by Madelaine Nerson MacNamara © 2012
No nail varnish, lipstick, tattoos, make-up cases, fake tan, curly wigs, sunbeds, black frills, sequins or glitter, calculated to captivate small girls, in the shops of those days. And neither the money even less the freedom, in the Paris of the Fifties, for a child to shop on her own or dawdle in a day-dream at beckoning windows.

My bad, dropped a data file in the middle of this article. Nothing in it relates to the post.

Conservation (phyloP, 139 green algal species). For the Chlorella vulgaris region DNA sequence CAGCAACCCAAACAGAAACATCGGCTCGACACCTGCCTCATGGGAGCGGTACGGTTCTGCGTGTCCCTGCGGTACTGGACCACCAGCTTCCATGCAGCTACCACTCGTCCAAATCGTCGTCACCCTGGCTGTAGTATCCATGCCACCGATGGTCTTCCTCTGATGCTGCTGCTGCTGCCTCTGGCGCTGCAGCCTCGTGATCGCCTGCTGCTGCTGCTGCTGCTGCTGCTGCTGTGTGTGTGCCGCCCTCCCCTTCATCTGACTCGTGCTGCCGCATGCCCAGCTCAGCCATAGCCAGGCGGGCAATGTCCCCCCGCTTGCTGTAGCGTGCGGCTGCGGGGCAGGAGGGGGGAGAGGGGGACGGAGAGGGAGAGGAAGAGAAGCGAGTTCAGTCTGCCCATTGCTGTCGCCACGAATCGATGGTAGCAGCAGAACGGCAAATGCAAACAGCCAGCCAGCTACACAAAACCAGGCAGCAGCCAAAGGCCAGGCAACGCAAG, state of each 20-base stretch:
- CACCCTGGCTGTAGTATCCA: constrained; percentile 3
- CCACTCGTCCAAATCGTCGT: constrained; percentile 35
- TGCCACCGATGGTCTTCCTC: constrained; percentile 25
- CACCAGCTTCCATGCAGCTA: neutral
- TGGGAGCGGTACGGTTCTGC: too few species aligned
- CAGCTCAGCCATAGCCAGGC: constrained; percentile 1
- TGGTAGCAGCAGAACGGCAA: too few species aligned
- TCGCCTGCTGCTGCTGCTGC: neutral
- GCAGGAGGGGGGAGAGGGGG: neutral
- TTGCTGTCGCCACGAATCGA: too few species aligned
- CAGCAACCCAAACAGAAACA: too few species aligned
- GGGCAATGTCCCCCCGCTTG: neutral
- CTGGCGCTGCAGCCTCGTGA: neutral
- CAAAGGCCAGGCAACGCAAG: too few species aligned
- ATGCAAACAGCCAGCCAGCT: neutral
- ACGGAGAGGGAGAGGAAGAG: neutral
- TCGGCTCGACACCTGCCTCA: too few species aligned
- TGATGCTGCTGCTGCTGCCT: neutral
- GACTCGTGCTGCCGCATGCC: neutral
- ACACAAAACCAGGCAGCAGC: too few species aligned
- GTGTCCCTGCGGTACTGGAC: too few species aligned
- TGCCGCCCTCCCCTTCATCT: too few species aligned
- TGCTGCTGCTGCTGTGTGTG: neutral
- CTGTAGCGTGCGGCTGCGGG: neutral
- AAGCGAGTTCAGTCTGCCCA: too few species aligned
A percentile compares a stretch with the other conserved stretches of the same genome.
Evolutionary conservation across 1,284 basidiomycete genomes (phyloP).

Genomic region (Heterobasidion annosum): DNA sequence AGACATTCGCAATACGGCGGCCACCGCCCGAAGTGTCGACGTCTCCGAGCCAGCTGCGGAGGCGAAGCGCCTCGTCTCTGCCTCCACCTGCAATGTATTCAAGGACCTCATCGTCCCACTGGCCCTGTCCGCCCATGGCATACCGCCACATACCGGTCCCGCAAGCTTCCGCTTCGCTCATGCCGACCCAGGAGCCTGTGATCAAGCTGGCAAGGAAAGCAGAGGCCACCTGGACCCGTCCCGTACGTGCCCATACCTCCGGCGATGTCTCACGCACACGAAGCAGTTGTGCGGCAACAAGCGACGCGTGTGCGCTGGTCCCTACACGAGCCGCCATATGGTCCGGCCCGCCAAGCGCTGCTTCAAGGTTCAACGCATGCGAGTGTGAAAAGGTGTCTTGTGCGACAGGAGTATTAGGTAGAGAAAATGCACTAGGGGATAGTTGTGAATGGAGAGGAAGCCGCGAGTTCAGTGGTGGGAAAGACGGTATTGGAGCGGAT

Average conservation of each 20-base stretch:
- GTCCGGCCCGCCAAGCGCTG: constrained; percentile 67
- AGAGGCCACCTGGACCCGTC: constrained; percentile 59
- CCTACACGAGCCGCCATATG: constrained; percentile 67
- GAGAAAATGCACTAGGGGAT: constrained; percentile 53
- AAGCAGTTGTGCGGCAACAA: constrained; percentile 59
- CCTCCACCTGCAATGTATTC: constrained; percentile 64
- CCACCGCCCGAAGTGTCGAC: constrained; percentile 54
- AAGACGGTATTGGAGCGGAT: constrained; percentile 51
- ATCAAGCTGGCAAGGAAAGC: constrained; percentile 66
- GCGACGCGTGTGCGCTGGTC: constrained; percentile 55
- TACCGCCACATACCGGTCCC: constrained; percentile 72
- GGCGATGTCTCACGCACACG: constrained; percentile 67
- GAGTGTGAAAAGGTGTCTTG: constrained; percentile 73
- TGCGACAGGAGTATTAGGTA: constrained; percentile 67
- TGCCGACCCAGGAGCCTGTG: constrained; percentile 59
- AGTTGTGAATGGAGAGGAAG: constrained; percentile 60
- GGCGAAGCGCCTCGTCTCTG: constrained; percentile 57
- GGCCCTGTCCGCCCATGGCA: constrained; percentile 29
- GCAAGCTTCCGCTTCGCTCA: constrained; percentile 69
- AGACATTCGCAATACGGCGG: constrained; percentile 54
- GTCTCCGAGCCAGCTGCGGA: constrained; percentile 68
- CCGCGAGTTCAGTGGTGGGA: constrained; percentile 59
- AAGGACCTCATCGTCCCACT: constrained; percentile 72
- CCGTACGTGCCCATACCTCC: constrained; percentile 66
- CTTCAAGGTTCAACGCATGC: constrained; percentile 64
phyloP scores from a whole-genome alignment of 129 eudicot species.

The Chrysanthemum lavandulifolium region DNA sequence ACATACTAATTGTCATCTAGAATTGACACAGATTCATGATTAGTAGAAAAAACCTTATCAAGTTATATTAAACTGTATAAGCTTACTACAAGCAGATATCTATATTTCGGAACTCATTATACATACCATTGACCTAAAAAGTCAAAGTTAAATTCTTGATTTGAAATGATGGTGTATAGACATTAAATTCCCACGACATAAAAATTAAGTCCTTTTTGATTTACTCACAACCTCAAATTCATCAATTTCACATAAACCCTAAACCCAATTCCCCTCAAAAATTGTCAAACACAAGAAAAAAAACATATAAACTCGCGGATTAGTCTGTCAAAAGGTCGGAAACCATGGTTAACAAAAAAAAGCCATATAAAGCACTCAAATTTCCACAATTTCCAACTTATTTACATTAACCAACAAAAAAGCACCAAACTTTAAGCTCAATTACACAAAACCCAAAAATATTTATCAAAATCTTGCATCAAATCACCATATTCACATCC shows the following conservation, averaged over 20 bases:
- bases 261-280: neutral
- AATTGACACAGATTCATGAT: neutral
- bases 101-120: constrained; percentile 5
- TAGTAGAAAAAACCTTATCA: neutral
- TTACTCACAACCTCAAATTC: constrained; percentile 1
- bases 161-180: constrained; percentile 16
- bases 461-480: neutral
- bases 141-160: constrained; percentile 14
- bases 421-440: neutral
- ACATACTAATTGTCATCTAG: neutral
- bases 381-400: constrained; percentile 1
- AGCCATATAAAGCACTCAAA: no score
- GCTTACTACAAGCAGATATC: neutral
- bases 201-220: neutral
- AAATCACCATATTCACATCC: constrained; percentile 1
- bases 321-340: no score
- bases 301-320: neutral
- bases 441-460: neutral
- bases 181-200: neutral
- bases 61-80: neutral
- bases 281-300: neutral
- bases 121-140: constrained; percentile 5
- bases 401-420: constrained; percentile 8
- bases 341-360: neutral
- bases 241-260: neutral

Yet from schoolroom, kitchen, public park, medicine cupboard, a full palette: inkspotted palms, chocolate chin, pollened nosetip, blackberry tongue. Orangy iodine or red mercurochrome patchworked wounds then scabs on shins and knees. Blue gentian dyed mouth ulcers, warts. White chalk or black coals settled tummies. On mud-spattered grazed elbows, colourless surgical spirit stung.